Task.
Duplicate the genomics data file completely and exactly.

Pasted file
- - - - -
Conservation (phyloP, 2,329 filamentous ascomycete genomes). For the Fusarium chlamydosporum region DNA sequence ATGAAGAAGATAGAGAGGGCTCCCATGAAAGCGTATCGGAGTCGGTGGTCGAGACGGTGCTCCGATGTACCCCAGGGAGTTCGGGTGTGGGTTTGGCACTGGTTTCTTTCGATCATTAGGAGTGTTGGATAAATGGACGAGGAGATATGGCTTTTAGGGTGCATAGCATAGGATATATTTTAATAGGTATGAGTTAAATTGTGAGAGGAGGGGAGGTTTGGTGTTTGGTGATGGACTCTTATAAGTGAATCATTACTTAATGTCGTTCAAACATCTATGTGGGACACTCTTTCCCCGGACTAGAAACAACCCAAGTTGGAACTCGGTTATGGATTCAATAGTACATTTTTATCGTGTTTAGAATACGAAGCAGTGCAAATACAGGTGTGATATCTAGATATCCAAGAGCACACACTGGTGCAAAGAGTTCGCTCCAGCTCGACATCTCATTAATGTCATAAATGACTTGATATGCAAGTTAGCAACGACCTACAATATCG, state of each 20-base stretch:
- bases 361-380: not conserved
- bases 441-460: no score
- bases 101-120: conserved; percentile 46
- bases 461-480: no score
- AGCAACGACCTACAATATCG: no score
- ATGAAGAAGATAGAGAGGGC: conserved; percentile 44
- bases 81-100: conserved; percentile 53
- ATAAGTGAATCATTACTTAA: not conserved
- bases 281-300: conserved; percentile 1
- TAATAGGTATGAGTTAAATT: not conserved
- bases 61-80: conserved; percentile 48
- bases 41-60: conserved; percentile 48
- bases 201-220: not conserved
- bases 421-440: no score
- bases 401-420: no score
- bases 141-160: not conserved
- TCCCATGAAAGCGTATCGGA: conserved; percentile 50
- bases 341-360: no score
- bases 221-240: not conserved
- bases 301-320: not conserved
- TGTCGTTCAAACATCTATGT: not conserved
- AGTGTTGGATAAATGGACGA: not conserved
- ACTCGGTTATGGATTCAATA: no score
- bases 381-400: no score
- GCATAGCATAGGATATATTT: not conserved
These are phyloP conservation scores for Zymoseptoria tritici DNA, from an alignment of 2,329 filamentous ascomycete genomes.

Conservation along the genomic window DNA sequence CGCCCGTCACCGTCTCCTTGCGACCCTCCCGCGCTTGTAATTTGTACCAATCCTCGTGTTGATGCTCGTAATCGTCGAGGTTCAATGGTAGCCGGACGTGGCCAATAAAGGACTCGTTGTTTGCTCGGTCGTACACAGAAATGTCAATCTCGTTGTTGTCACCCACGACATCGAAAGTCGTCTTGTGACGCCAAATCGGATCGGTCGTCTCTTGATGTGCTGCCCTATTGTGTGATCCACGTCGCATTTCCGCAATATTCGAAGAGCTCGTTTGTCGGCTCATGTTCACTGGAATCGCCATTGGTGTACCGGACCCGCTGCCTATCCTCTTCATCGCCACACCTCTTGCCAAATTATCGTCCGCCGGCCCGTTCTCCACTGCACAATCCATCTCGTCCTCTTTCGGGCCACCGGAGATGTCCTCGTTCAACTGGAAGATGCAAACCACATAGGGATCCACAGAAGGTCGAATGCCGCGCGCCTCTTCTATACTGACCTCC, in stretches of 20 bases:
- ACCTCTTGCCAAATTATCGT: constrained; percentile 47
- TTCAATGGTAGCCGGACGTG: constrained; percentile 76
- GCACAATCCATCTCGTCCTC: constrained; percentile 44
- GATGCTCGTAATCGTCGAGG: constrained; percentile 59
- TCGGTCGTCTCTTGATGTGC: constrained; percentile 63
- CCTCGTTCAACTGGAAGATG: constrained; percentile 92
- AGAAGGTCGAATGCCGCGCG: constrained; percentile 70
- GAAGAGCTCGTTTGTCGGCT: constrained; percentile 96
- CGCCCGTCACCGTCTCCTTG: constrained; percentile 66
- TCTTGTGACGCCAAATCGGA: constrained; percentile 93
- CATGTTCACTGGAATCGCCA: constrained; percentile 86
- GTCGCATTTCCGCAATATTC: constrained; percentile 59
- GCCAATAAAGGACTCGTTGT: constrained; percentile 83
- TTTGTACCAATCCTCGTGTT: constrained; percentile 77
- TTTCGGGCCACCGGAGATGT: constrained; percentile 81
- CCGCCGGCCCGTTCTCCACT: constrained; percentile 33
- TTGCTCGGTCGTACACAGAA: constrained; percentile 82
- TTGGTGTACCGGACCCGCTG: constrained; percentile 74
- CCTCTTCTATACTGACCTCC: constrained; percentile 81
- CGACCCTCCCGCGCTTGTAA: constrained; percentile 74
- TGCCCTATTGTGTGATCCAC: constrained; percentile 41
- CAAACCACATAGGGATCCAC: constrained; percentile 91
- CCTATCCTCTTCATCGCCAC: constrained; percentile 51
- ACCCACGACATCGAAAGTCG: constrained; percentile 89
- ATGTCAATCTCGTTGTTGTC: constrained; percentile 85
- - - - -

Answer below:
Conservation (phyloP, 2,329 filamentous ascomycete genomes). For the Fusarium chlamydosporum region DNA sequence ATGAAGAAGATAGAGAGGGCTCCCATGAAAGCGTATCGGAGTCGGTGGTCGAGACGGTGCTCCGATGTACCCCAGGGAGTTCGGGTGTGGGTTTGGCACTGGTTTCTTTCGATCATTAGGAGTGTTGGATAAATGGACGAGGAGATATGGCTTTTAGGGTGCATAGCATAGGATATATTTTAATAGGTATGAGTTAAATTGTGAGAGGAGGGGAGGTTTGGTGTTTGGTGATGGACTCTTATAAGTGAATCATTACTTAATGTCGTTCAAACATCTATGTGGGACACTCTTTCCCCGGACTAGAAACAACCCAAGTTGGAACTCGGTTATGGATTCAATAGTACATTTTTATCGTGTTTAGAATACGAAGCAGTGCAAATACAGGTGTGATATCTAGATATCCAAGAGCACACACTGGTGCAAAGAGTTCGCTCCAGCTCGACATCTCATTAATGTCATAAATGACTTGATATGCAAGTTAGCAACGACCTACAATATCG, state of each 20-base stretch:
- bases 361-380: not conserved
- bases 441-460: no score
- bases 101-120: conserved; percentile 46
- bases 461-480: no score
- AGCAACGACCTACAATATCG: no score
- ATGAAGAAGATAGAGAGGGC: conserved; percentile 44
- bases 81-100: conserved; percentile 53
- ATAAGTGAATCATTACTTAA: not conserved
- bases 281-300: conserved; percentile 1
- TAATAGGTATGAGTTAAATT: not conserved
- bases 61-80: conserved; percentile 48
- bases 41-60: conserved; percentile 48
- bases 201-220: not conserved
- bases 421-440: no score
- bases 401-420: no score
- bases 141-160: not conserved
- TCCCATGAAAGCGTATCGGA: conserved; percentile 50
- bases 341-360: no score
- bases 221-240: not conserved
- bases 301-320: not conserved
- TGTCGTTCAAACATCTATGT: not conserved
- AGTGTTGGATAAATGGACGA: not conserved
- ACTCGGTTATGGATTCAATA: no score
- bases 381-400: no score
- GCATAGCATAGGATATATTT: not conserved
These are phyloP conservation scores for Zymoseptoria tritici DNA, from an alignment of 2,329 filamentous ascomycete genomes.

Conservation along the genomic window DNA sequence CGCCCGTCACCGTCTCCTTGCGACCCTCCCGCGCTTGTAATTTGTACCAATCCTCGTGTTGATGCTCGTAATCGTCGAGGTTCAATGGTAGCCGGACGTGGCCAATAAAGGACTCGTTGTTTGCTCGGTCGTACACAGAAATGTCAATCTCGTTGTTGTCACCCACGACATCGAAAGTCGTCTTGTGACGCCAAATCGGATCGGTCGTCTCTTGATGTGCTGCCCTATTGTGTGATCCACGTCGCATTTCCGCAATATTCGAAGAGCTCGTTTGTCGGCTCATGTTCACTGGAATCGCCATTGGTGTACCGGACCCGCTGCCTATCCTCTTCATCGCCACACCTCTTGCCAAATTATCGTCCGCCGGCCCGTTCTCCACTGCACAATCCATCTCGTCCTCTTTCGGGCCACCGGAGATGTCCTCGTTCAACTGGAAGATGCAAACCACATAGGGATCCACAGAAGGTCGAATGCCGCGCGCCTCTTCTATACTGACCTCC, in stretches of 20 bases:
- ACCTCTTGCCAAATTATCGT: constrained; percentile 47
- TTCAATGGTAGCCGGACGTG: constrained; percentile 76
- GCACAATCCATCTCGTCCTC: constrained; percentile 44
- GATGCTCGTAATCGTCGAGG: constrained; percentile 59
- TCGGTCGTCTCTTGATGTGC: constrained; percentile 63
- CCTCGTTCAACTGGAAGATG: constrained; percentile 92
- AGAAGGTCGAATGCCGCGCG: constrained; percentile 70
- GAAGAGCTCGTTTGTCGGCT: constrained; percentile 96
- CGCCCGTCACCGTCTCCTTG: constrained; percentile 66
- TCTTGTGACGCCAAATCGGA: constrained; percentile 93
- CATGTTCACTGGAATCGCCA: constrained; percentile 86
- GTCGCATTTCCGCAATATTC: constrained; percentile 59
- GCCAATAAAGGACTCGTTGT: constrained; percentile 83
- TTTGTACCAATCCTCGTGTT: constrained; percentile 77
- TTTCGGGCCACCGGAGATGT: constrained; percentile 81
- CCGCCGGCCCGTTCTCCACT: constrained; percentile 33
- TTGCTCGGTCGTACACAGAA: constrained; percentile 82
- TTGGTGTACCGGACCCGCTG: constrained; percentile 74
- CCTCTTCTATACTGACCTCC: constrained; percentile 81
- CGACCCTCCCGCGCTTGTAA: constrained; percentile 74
- TGCCCTATTGTGTGATCCAC: constrained; percentile 41
- CAAACCACATAGGGATCCAC: constrained; percentile 91
- CCTATCCTCTTCATCGCCAC: constrained; percentile 51
- ACCCACGACATCGAAAGTCG: constrained; percentile 89
- ATGTCAATCTCGTTGTTGTC: constrained; percentile 85